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By Nathan Bierma

Content & Context

The Books & Culture Weblog

This Week:


• "Cast behind you all conformity, and acquaint men at first hand with Deity," implored Ralph Waldo Emerson in an impolite address to the Harvard Divinity School in 1837. In one of the new volumes commemorating Emerson's 200th birthday, says John Updike in the New Yorker, this famous address is taken as an illustration of Emerson's deep–seated distaste for the Boston establishment, which he saw as steeped in sterile Unitarianism. Emerson was "a disbeliever in 'foolish consistency,' " Updike writes, and uttered the above anti–conformity credo after a devastating critique of the Church. But Updike's profile suggests Emerson's contempt was more cheerful than caustic, less a personal vendetta against his alma mater than a pursuit of—in Updike's words—"spontaneity over convention, vitality over formality, luck and newness over system." This makes it easier to appreciate Emerson even when he wandered into the nebulous environs of existentialism, worshipping "sublime thoughts" and "the active soul," waiting for "the huge world [to] come round." Full story

• Brash and brilliant, Malcolm Muggeridge led a "lifelong campaign against high–minded earnestness," writes Roger Kimball in an illuminating profile in the New Criterion. Although Muggeridge's 100th birthday this year has drawn a spurt of renewed interest in him (helped along by the reissue of Gregory Wolfe's nuanced biography, reviewed here by Christopher Hitchens), Kimball doubts it will last, and says that's too bad. "Muggeridge is a tonic force, well worth resuscitating. He could be crankish. … [But] often he was incandescently perceptive. Above all he provided an intelligent admonitory voice, a voice against the grain of received opinion, urging caution, broadcasting unwelcome truths, nudging his interlocutors beyond the warm circle of their self–absorption." Full story The profile seems to validate Muggeridge's stated ambition, as quoted in Christianity Today. "I should like my light to shine, even if only very fitfully, like a match struck in a dark, cavernous night and then flickering out."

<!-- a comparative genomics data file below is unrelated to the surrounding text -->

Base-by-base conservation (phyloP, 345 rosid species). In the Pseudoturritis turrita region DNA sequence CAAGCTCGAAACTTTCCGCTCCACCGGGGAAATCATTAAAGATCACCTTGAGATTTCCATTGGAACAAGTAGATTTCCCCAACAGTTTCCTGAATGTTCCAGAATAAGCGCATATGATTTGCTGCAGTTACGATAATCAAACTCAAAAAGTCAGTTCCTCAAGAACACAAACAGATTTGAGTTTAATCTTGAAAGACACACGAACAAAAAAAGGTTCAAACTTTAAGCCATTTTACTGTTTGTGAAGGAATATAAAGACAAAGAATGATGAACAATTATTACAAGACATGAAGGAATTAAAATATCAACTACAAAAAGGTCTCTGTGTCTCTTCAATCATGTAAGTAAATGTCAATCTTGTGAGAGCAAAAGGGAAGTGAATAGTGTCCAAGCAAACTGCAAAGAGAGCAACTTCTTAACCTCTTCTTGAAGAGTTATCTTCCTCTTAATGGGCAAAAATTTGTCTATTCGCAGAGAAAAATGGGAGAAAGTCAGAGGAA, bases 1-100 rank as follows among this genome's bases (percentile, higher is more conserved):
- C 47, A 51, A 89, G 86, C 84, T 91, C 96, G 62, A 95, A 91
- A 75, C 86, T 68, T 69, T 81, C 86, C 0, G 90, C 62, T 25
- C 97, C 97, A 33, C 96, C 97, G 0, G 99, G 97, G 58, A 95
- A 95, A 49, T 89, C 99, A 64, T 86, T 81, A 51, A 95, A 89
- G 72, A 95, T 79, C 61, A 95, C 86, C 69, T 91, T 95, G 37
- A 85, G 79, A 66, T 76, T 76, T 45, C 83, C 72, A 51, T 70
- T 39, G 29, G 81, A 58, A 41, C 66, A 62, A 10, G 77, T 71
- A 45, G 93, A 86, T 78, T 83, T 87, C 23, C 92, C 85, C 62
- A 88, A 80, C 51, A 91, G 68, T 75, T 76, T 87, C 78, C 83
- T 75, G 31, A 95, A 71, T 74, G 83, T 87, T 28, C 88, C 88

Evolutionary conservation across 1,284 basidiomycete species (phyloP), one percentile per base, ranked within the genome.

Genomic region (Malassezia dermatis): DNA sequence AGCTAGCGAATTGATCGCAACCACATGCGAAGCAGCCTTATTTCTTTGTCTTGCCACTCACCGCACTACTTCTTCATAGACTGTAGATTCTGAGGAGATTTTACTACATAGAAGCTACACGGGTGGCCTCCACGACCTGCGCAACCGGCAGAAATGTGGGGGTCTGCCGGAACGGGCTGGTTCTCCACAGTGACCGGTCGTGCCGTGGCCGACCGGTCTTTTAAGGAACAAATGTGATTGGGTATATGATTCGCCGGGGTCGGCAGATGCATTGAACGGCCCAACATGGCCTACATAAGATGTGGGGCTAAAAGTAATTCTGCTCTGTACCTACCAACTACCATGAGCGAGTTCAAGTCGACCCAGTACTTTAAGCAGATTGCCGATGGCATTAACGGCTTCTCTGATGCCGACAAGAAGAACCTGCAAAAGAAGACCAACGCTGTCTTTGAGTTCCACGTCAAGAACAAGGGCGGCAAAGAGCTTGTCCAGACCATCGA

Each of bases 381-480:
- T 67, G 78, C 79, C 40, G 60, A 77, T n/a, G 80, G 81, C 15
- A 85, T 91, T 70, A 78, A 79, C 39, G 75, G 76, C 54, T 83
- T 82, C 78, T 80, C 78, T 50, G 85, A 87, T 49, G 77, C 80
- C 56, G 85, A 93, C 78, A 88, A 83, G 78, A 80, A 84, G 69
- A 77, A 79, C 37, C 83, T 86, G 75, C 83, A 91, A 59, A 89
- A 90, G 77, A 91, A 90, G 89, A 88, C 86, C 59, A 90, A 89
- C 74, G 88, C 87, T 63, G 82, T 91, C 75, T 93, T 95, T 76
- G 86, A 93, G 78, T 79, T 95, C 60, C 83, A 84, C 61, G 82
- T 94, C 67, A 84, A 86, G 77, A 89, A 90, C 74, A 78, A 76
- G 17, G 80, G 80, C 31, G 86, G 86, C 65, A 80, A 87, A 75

Earlier in this weblog: Roger Kimball on Juvenal, the Roman satirist (fourth item here)

• Even before I came upon these two well–written profiles, I'd been doing some thinking about contrarians and conventional wisdom. Why is it so natural for us to admire the attitudes (if not all of the ideas) of Emerson and Muggeridge? We cheer on Emerson as he tells off his stuffy Harvard audience and Muggeridge as he belittles fatuous British politicians, even though most of us would never dream of doing so ourselves (publicly, anyway). We love our prophets for telling it like it is and turning propriety on its head. What was Christ if not the ultimate contrarian? ("You have heard … but I tell you … ") And yet my admiration is tempered by my distrust of the self–righteousness that consistent contrarianism seems to require. What kind of auto–centric universe must you live in to constantly declare, "I know better than everyone else!" Maybe it's the Calvinist in me, paralyzed by the awareness of my own brokenness, or my Midwestern predilection for modesty over mouthiness. Although we may observe too much conformity, convention, and comfort in modern society—among Christians as much as anyone, despite our supposed status as "strangers in a strange land"—we are equally repelled by the posturing prophets, the easy–answer televangelists, the know–it–all talk show hosts, and the self–absorbed artists of our day. Emerson and Muggeridge were easiest to love when they were restless for truth—hard–earned truth—more than self–promotion, when their contrarian impulses stemmed not from superiority complexes but from sheer dread of the ways humans perpetuate complacency when they organize.


From the Washington Post